Sometimes a special band comes along, with a uniqueness about them that proves hard to ignore, thus: Darla and The Blonde. Their new single is set to be released on March 18th, and is titled, “End of the Party”. This will be followed shortly by a five track EP.
The band was created in East London by Nina Lovelace, chief songwriter, rhythm guitarist and backup vocals. Also included in the faction are Jen Demaris, lead vocalist, Rob McCabe, lead guitarist, Tom Loffman, drummer, and Craig Page, playing the bass.
LTW caught up with Darla And The Blonde’s songwriter & rhythm guitarist Nina Lovelace, and singer Jen Demaris.
Louder Than War: You appear as a very creative and unusual band. Perhaps you could give us a bit of the group’s history, where you met, how you got together etc.
Nina: I had some new songs and wanted a female vocal with an authentic, powerful, but flexible voice – and found that in Jen. I also wanted some great musicians to add something cool but undefined.. and Jen handily knew Rob (our lead guitarist) and Tom (our drummer and producer), who both wanted a new project and could help with structure, arrangement and dynamics.
Jen: Our band is like a dysfunctional family. Nina is like the mum keeping us all together, then there’s the others… Rob & Tom live together & fight like cat and dog despite being reluctant best mates. Craig (our bassist) is the most recent addition, having been in a band with me years ago, so being my first port of call when a new bassist was required.
Nina: I think it’s one of those things where the right people came along at the right time, and all helped to create Darla’s sound using my melodies and words as a foundation.
The vocals and the music of your new single are so relevant, clear and amazing…what was the inspiration behind it?
Nina: I wanted a proper protest song, and the Umbrella Revolution in Hong Kong in 2014 came along & inspired me to write End Of The Party. Cream’s Politician was an influence.
Jen: A lot of our lyrics have imagery in which we feel is as important to our style as anything else…for instance in End Of The Party, “Even ivory coloured doves reach for the thorn from time to time“.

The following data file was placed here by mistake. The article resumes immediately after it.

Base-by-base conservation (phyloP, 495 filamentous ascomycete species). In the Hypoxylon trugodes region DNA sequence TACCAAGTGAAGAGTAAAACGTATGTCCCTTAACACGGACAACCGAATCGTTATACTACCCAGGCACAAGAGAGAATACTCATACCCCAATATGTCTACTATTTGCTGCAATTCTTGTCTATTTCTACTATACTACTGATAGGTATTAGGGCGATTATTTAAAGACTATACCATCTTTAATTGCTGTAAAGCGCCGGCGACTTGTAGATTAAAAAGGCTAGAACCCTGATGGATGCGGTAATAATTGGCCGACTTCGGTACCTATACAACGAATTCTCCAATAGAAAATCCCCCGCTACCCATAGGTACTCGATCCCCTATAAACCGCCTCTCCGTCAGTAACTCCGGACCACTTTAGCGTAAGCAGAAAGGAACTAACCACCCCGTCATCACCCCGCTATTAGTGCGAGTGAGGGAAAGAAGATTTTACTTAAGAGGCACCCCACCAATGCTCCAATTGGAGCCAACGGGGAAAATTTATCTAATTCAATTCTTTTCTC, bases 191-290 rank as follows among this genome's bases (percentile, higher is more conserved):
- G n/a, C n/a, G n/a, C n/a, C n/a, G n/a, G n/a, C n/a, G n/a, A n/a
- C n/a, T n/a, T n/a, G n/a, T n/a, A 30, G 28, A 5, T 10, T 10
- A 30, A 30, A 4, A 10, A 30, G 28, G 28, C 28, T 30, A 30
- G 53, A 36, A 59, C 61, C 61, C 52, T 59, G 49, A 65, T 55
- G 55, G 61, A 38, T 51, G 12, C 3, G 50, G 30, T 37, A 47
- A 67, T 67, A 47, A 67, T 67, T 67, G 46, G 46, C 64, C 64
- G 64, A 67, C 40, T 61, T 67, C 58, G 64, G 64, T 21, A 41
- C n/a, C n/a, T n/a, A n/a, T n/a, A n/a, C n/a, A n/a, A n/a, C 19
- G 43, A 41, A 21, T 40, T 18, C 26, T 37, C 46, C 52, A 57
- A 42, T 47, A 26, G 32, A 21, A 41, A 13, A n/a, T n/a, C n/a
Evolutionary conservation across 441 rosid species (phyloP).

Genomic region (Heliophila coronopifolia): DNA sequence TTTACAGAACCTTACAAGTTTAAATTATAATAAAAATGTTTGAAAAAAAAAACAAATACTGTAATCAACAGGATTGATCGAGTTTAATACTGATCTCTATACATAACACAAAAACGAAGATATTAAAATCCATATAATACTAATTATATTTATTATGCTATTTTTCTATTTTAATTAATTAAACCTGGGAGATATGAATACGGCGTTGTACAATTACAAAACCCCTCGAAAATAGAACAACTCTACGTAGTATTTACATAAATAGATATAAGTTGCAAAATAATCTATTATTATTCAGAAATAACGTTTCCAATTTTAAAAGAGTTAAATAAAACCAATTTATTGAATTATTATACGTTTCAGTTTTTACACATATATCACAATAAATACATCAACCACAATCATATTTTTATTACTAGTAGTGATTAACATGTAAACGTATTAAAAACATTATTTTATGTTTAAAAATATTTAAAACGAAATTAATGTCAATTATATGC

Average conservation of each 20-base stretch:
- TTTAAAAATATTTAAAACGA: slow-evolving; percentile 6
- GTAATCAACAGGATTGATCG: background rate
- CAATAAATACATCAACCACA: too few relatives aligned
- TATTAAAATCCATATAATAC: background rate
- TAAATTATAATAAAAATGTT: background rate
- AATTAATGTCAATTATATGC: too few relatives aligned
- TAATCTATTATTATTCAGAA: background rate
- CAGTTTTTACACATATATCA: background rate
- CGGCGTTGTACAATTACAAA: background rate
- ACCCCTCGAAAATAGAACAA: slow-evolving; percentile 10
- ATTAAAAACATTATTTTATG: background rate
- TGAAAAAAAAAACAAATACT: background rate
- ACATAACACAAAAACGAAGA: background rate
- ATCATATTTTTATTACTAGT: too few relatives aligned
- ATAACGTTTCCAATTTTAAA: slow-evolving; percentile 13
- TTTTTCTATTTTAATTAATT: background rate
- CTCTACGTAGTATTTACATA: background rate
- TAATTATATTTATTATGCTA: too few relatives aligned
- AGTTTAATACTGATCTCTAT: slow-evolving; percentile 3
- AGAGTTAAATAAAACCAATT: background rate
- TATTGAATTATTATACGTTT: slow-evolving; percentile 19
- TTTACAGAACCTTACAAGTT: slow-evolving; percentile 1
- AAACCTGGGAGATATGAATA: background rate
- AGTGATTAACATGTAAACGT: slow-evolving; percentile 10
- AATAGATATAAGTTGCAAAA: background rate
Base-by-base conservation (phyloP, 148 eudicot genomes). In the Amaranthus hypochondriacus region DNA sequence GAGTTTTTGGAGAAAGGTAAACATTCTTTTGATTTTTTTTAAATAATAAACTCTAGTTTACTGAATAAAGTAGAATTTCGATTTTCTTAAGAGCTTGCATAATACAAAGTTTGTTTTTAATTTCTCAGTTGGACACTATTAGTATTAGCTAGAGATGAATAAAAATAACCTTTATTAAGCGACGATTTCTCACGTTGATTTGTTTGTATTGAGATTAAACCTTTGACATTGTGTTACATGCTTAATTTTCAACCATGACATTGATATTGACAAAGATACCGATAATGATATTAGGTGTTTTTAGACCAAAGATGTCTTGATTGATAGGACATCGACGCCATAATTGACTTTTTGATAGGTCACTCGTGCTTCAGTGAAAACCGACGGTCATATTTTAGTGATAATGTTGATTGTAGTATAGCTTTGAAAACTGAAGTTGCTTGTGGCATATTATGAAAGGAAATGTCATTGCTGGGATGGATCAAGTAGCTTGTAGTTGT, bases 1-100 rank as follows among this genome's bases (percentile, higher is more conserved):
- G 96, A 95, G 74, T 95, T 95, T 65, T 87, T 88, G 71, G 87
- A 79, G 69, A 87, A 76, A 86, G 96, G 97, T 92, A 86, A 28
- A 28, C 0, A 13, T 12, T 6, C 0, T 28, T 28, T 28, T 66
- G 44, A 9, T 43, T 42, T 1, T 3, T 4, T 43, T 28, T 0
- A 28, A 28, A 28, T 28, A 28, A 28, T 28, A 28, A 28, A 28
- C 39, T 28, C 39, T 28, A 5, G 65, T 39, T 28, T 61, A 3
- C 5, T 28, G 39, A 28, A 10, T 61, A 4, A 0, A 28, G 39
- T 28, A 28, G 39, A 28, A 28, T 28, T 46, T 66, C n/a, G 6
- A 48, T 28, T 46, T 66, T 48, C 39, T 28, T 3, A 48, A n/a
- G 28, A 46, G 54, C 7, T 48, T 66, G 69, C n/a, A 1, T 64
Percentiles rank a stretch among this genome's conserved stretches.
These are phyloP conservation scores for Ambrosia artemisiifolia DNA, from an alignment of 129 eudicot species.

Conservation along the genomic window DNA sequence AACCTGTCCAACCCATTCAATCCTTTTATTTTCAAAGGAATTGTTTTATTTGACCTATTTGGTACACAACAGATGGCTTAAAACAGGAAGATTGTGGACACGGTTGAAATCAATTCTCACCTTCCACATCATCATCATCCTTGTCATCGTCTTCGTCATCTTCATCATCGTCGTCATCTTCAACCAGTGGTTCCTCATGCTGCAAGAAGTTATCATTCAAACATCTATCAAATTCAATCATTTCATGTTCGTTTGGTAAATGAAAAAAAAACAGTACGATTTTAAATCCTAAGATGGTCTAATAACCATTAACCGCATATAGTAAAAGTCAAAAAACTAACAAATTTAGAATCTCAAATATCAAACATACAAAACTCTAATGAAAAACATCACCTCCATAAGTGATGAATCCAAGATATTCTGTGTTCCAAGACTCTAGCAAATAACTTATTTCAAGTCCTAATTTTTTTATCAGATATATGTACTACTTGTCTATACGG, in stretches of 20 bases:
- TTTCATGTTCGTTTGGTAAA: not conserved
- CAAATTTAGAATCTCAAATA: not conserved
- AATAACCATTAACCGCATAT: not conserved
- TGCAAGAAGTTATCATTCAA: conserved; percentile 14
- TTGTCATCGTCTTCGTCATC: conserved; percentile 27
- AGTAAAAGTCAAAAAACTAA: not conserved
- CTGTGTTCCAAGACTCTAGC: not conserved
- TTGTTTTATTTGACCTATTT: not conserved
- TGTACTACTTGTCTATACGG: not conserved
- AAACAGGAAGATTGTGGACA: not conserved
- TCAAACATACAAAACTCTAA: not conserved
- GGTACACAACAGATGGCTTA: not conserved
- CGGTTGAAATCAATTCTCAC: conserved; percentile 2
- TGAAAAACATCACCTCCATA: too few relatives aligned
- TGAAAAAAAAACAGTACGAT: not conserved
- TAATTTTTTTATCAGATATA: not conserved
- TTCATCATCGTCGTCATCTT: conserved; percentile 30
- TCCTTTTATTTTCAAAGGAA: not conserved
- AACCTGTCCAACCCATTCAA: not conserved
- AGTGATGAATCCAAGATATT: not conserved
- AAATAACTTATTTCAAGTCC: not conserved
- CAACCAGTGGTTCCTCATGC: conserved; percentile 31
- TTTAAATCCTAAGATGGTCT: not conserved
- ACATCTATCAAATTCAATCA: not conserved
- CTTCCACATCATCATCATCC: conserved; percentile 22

I noticed some dates for up and coming performances, do you plan to tour more extensively in support?
Nina: We’re working out gigs for this year at the moment, looking for the right opportunities, and that includes the right support slots. We’re reaching out to touring agents and so on. We want to play more to our audience, who we think are probably rockers with a creative, offbeat bent, who like a good minor chord.
What are the band’s musical influences?
Jen: Rob has been in a few punk bands but is a big jazz fan, I’m heavily influenced by PJ Harvey and Patti Smith but with a vocal style probably more similar to Stevie Nicks or Joan Jett.
Nina: I love dark songs that transport you either in atmosphere or narrative… Nick Cave is a touchstone. I also love a concept… I’m a fan of Midlake’s Van Occupanther or The Decemberists Hazards of Love. Tom’s a big Smashing Pumpkins fan. Basically Tom and Rob take my folky oddball ideas and smash a load of grunge on them. Craig adds his melodic bass and Jen does her feisty thing over the top.
Who thought of the name of your group, and where did it come from?
Nina: Darla is the name of my Epiphone semi hollow guitar, and The Blonde is my Blues Junior Fender. I guess I was pretty excited about going electric.
Jen: It confuses people as none of us are blonde, or call Darla.
If you could play anywhere in the world, where would it be and why?
Jen: I don’t think we’d be complaining at any good festival…..maybe one like Primavera, where Radiohead and PJ Harvey are headlining this year.
You seem to be a fusion of several different genres, goth, pop, dream pop, alt., what do you consider yourselves?
Jen: We have had a good laugh over some of the genres we’ve been put in. Prog rock was a personal favourite. Our songs are quite different, some more dream pop some more alt rock, so I guess we’re both of those. I don’t think we’re very goth.
Nina: Not goth in the wearing-black-eyeliner sense, no, but we have a dark drama thing going on. But I think alt rock sums us up pretty well. I love the challenge of writing songs in different styles and then seeing if the band can turn them into something that sounds Darla-esque… dark, ballsy but a bit out there. I do love a bit of prog though. I aim to get us all playing 10 minute odes to whale song.
Do you have a specific message that you hope to get out there using song and music?
Nina: I think it’s mainly about what interests me to write TBH. A lot of my writing is inspired by interesting and inspiring women who have otherwise been lost to history. Or human themes I’m interested in. Our song The Article is on the face of it about murder but is really about how lies can destroy lives. It’s about the layers… there’s stuff in there for the brain, but if you just want to rock out, there’s also a simplicity.
Jen: It feels good to instruct the drummer to simply ‘twat it’ sometimes! That’s what music is about, rocking out. It’s more about us and our likes I think, not trying to give anything to the audience. We’re not that selfless.
What’s next for you in 2016, and beyond?
Nina: This year is about getting more established – playing good gigs, getting reviews and interviews, and getting heard. We’ve got a new Russian inspired folk-blues drinking song that we might release. Next year we’ll do an album, and I hope get going on the festival and touring scene.
All words by Eileen Shapiro. More of Eileen’s writing can be found in her author’s archive.